Alvimopan for the reduction of postoperative ileus after long posterior spinal fusion: placebo-controlled double-blind randomized trial

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  • 1 OrthoBethesda, Bethesda, Maryland;
  • | 2 Department of Orthopedic Surgery, Washington University School of Medicine, St. Louis, Missouri;
  • | 3 Department of Orthopedic Surgery, University of Arkansas Medical School, Little Rock, Arkansas;
  • | 4 NorthShore University, Evanston, Illinois;
  • | 5 Columbia University College of Physicians and Surgeons, The Och Spine Hospital, New York, New York; and
  • | 6 Rady Children’s Hospital, University of California, San Diego, California
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OBJECTIVE

The aim of this study was to evaluate the efficacy of alvimopan administration after posterior spinal fusion (PSF) in adult spine surgery patients who are taking opioid agents.

METHODS

In this placebo-controlled, double-blind randomized trial, PSF patients were randomized in blocks to placebo or study drug. Primary and secondary outcome measures were return to normal bowel function, including time to passage of flatus and stool, time to tolerance of oral nutrition, and time to hospital discharge. Patients were included regardless of chronic opioid consumption status.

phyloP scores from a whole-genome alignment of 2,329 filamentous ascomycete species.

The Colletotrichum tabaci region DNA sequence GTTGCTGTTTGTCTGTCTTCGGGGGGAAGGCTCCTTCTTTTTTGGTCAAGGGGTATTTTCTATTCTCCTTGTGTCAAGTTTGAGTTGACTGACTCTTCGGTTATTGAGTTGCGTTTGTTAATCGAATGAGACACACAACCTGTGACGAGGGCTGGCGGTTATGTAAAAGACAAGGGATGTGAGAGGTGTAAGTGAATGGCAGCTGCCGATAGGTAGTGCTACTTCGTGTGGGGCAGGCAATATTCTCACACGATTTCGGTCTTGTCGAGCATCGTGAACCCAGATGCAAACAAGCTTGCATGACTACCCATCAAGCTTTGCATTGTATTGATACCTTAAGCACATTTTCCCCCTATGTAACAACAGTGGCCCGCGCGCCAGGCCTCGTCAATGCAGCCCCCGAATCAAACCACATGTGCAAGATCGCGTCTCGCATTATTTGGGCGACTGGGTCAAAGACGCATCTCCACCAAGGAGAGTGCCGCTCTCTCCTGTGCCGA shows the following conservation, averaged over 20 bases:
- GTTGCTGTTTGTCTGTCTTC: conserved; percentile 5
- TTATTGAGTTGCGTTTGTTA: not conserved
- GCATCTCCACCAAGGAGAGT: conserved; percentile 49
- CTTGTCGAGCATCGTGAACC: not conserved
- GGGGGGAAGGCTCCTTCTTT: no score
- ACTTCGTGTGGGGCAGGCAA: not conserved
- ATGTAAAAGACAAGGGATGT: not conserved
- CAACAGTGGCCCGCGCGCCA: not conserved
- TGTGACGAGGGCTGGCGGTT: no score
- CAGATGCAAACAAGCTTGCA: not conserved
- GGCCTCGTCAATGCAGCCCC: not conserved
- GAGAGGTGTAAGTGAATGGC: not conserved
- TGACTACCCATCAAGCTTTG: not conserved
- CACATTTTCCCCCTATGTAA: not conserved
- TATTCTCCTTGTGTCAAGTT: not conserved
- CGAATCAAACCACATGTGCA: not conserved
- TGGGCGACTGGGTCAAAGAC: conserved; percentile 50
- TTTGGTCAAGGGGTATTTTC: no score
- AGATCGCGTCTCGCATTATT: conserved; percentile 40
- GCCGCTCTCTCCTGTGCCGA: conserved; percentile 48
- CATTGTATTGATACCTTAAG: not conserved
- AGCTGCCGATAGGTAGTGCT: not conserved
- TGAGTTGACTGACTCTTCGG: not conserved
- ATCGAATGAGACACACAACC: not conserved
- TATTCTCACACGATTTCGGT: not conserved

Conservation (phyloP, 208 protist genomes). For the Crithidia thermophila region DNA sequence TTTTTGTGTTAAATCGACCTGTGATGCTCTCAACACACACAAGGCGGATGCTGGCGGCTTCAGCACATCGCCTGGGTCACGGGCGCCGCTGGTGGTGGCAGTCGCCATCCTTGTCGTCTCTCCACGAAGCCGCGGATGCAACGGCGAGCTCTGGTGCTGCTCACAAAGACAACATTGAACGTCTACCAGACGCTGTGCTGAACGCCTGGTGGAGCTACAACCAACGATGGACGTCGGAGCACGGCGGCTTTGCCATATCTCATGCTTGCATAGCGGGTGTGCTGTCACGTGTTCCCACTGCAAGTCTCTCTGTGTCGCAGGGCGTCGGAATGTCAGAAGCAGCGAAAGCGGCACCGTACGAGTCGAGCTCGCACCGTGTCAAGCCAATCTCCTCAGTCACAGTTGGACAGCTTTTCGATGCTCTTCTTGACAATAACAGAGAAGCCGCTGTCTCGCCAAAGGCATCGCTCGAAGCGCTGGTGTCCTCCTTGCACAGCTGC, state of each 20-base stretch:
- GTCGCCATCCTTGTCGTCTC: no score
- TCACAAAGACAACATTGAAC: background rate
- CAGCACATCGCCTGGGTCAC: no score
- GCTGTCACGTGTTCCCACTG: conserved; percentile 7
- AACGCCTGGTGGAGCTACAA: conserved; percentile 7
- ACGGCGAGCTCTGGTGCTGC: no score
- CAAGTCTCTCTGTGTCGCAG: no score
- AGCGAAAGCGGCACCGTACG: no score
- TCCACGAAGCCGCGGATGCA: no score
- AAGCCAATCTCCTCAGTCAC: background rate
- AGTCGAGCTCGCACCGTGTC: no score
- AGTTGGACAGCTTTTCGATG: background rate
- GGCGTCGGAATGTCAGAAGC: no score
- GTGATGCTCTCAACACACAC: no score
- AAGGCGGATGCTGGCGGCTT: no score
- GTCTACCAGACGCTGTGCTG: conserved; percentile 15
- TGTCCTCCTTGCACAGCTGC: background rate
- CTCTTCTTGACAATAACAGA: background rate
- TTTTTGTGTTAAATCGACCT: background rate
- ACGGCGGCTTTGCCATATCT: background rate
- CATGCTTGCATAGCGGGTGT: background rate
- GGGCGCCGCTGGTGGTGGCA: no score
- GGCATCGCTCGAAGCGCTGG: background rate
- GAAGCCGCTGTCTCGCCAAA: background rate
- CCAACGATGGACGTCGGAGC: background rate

RESULTS

Thirty-one patients provided consent for participation, and 26 patients (13 per group) completed the study. There were no differences between groups with respect to time to flatus, time to bowel movement, time to oral nutrition tolerance, and time to discharge. Calculated effect sizes favored placebo for all interventions.

CONCLUSIONS

Alvimopan did not hasten return to bowel function for any primary or secondary outcome measures when compared with placebo for patients undergoing PSF. There were no adverse events related to alvimopan, including for patients with chronic opioid consumption. While underpowered to determine a statistical difference, it is unlikely that a clinically relevant effect exists.

ABBREVIATIONS

ASD = adult spinal deformity; GI = gastrointestinal; LOS = length of stay; MED = morphine-equivalent dosage; POD = postoperative day; POI = postoperative ileus; PSF = posterior spinal fusion; VAS = visual analog scale.

Illustration from Dibble et al. (pp 384–394). © Washington University Department of Neurosurgery, published with permission.

Spine - 1 year subscription bundle (Individuals Only)

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JNS + Pediatrics + Spine - 1 year subscription bundle (Individuals Only)

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